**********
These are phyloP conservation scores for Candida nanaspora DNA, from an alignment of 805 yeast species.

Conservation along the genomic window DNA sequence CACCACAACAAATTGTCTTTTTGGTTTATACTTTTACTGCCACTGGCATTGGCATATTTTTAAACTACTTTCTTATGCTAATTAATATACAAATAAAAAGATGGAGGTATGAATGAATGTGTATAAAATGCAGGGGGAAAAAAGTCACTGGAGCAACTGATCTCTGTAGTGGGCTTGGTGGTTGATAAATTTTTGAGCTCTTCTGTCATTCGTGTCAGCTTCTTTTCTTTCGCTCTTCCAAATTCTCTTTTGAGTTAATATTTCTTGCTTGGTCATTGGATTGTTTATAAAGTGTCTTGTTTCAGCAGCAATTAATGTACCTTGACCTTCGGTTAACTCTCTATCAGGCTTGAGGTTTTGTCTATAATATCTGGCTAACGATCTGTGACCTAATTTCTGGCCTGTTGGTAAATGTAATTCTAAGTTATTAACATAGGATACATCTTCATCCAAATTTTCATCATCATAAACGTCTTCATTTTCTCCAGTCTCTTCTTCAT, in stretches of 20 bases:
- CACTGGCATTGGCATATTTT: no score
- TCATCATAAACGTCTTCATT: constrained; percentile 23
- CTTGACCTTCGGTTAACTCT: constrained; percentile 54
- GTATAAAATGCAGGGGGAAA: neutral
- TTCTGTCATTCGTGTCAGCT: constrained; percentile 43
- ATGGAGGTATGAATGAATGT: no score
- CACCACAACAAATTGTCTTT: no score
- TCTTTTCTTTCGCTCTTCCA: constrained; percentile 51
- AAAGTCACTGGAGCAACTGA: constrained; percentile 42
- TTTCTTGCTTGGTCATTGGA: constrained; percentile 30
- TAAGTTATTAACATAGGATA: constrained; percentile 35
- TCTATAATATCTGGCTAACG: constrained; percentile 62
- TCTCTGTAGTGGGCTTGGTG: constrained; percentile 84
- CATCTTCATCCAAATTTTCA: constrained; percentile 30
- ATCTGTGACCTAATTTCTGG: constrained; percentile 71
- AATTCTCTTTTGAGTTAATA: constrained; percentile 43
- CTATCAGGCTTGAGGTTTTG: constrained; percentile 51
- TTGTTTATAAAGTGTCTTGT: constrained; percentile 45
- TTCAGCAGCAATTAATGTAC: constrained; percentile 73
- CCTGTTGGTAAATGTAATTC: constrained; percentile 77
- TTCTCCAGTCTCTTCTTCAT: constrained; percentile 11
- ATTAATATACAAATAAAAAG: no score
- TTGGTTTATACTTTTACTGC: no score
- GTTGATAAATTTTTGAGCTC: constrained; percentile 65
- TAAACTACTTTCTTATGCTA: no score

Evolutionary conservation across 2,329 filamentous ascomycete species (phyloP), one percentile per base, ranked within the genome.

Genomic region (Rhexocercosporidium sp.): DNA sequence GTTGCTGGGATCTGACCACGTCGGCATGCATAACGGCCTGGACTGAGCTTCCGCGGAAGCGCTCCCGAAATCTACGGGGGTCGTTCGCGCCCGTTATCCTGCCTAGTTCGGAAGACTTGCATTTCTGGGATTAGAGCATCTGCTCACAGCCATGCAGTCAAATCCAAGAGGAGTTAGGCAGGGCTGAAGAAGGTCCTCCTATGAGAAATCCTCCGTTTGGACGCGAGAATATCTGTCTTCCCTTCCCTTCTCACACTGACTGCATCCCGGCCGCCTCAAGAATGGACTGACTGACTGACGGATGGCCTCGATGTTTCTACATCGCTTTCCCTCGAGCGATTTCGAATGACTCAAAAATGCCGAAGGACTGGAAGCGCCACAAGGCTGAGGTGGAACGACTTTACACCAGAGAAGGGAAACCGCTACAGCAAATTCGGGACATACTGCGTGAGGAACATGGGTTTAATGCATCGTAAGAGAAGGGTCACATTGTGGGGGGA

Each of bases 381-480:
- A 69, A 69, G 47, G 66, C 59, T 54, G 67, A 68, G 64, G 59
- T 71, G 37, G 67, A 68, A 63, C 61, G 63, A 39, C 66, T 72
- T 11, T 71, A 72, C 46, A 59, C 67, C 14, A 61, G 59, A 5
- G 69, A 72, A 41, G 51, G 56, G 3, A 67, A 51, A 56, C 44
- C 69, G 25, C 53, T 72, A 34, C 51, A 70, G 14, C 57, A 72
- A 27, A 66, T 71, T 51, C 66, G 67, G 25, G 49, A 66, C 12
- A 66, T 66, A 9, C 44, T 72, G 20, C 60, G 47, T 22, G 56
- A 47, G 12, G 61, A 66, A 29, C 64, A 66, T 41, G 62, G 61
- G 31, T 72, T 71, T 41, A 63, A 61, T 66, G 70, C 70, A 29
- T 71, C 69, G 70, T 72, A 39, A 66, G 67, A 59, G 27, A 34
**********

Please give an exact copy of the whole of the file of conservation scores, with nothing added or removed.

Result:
These are phyloP conservation scores for Candida nanaspora DNA, from an alignment of 805 yeast species.

Conservation along the genomic window DNA sequence CACCACAACAAATTGTCTTTTTGGTTTATACTTTTACTGCCACTGGCATTGGCATATTTTTAAACTACTTTCTTATGCTAATTAATATACAAATAAAAAGATGGAGGTATGAATGAATGTGTATAAAATGCAGGGGGAAAAAAGTCACTGGAGCAACTGATCTCTGTAGTGGGCTTGGTGGTTGATAAATTTTTGAGCTCTTCTGTCATTCGTGTCAGCTTCTTTTCTTTCGCTCTTCCAAATTCTCTTTTGAGTTAATATTTCTTGCTTGGTCATTGGATTGTTTATAAAGTGTCTTGTTTCAGCAGCAATTAATGTACCTTGACCTTCGGTTAACTCTCTATCAGGCTTGAGGTTTTGTCTATAATATCTGGCTAACGATCTGTGACCTAATTTCTGGCCTGTTGGTAAATGTAATTCTAAGTTATTAACATAGGATACATCTTCATCCAAATTTTCATCATCATAAACGTCTTCATTTTCTCCAGTCTCTTCTTCAT, in stretches of 20 bases:
- CACTGGCATTGGCATATTTT: no score
- TCATCATAAACGTCTTCATT: constrained; percentile 23
- CTTGACCTTCGGTTAACTCT: constrained; percentile 54
- GTATAAAATGCAGGGGGAAA: neutral
- TTCTGTCATTCGTGTCAGCT: constrained; percentile 43
- ATGGAGGTATGAATGAATGT: no score
- CACCACAACAAATTGTCTTT: no score
- TCTTTTCTTTCGCTCTTCCA: constrained; percentile 51
- AAAGTCACTGGAGCAACTGA: constrained; percentile 42
- TTTCTTGCTTGGTCATTGGA: constrained; percentile 30
- TAAGTTATTAACATAGGATA: constrained; percentile 35
- TCTATAATATCTGGCTAACG: constrained; percentile 62
- TCTCTGTAGTGGGCTTGGTG: constrained; percentile 84
- CATCTTCATCCAAATTTTCA: constrained; percentile 30
- ATCTGTGACCTAATTTCTGG: constrained; percentile 71
- AATTCTCTTTTGAGTTAATA: constrained; percentile 43
- CTATCAGGCTTGAGGTTTTG: constrained; percentile 51
- TTGTTTATAAAGTGTCTTGT: constrained; percentile 45
- TTCAGCAGCAATTAATGTAC: constrained; percentile 73
- CCTGTTGGTAAATGTAATTC: constrained; percentile 77
- TTCTCCAGTCTCTTCTTCAT: constrained; percentile 11
- ATTAATATACAAATAAAAAG: no score
- TTGGTTTATACTTTTACTGC: no score
- GTTGATAAATTTTTGAGCTC: constrained; percentile 65
- TAAACTACTTTCTTATGCTA: no score

Evolutionary conservation across 2,329 filamentous ascomycete species (phyloP), one percentile per base, ranked within the genome.

Genomic region (Rhexocercosporidium sp.): DNA sequence GTTGCTGGGATCTGACCACGTCGGCATGCATAACGGCCTGGACTGAGCTTCCGCGGAAGCGCTCCCGAAATCTACGGGGGTCGTTCGCGCCCGTTATCCTGCCTAGTTCGGAAGACTTGCATTTCTGGGATTAGAGCATCTGCTCACAGCCATGCAGTCAAATCCAAGAGGAGTTAGGCAGGGCTGAAGAAGGTCCTCCTATGAGAAATCCTCCGTTTGGACGCGAGAATATCTGTCTTCCCTTCCCTTCTCACACTGACTGCATCCCGGCCGCCTCAAGAATGGACTGACTGACTGACGGATGGCCTCGATGTTTCTACATCGCTTTCCCTCGAGCGATTTCGAATGACTCAAAAATGCCGAAGGACTGGAAGCGCCACAAGGCTGAGGTGGAACGACTTTACACCAGAGAAGGGAAACCGCTACAGCAAATTCGGGACATACTGCGTGAGGAACATGGGTTTAATGCATCGTAAGAGAAGGGTCACATTGTGGGGGGA

Each of bases 381-480:
- A 69, A 69, G 47, G 66, C 59, T 54, G 67, A 68, G 64, G 59
- T 71, G 37, G 67, A 68, A 63, C 61, G 63, A 39, C 66, T 72
- T 11, T 71, A 72, C 46, A 59, C 67, C 14, A 61, G 59, A 5
- G 69, A 72, A 41, G 51, G 56, G 3, A 67, A 51, A 56, C 44
- C 69, G 25, C 53, T 72, A 34, C 51, A 70, G 14, C 57, A 72
- A 27, A 66, T 71, T 51, C 66, G 67, G 25, G 49, A 66, C 12
- A 66, T 66, A 9, C 44, T 72, G 20, C 60, G 47, T 22, G 56
- A 47, G 12, G 61, A 66, A 29, C 64, A 66, T 41, G 62, G 61
- G 31, T 72, T 71, T 41, A 63, A 61, T 66, G 70, C 70, A 29
- T 71, C 69, G 70, T 72, A 39, A 66, G 67, A 59, G 27, A 34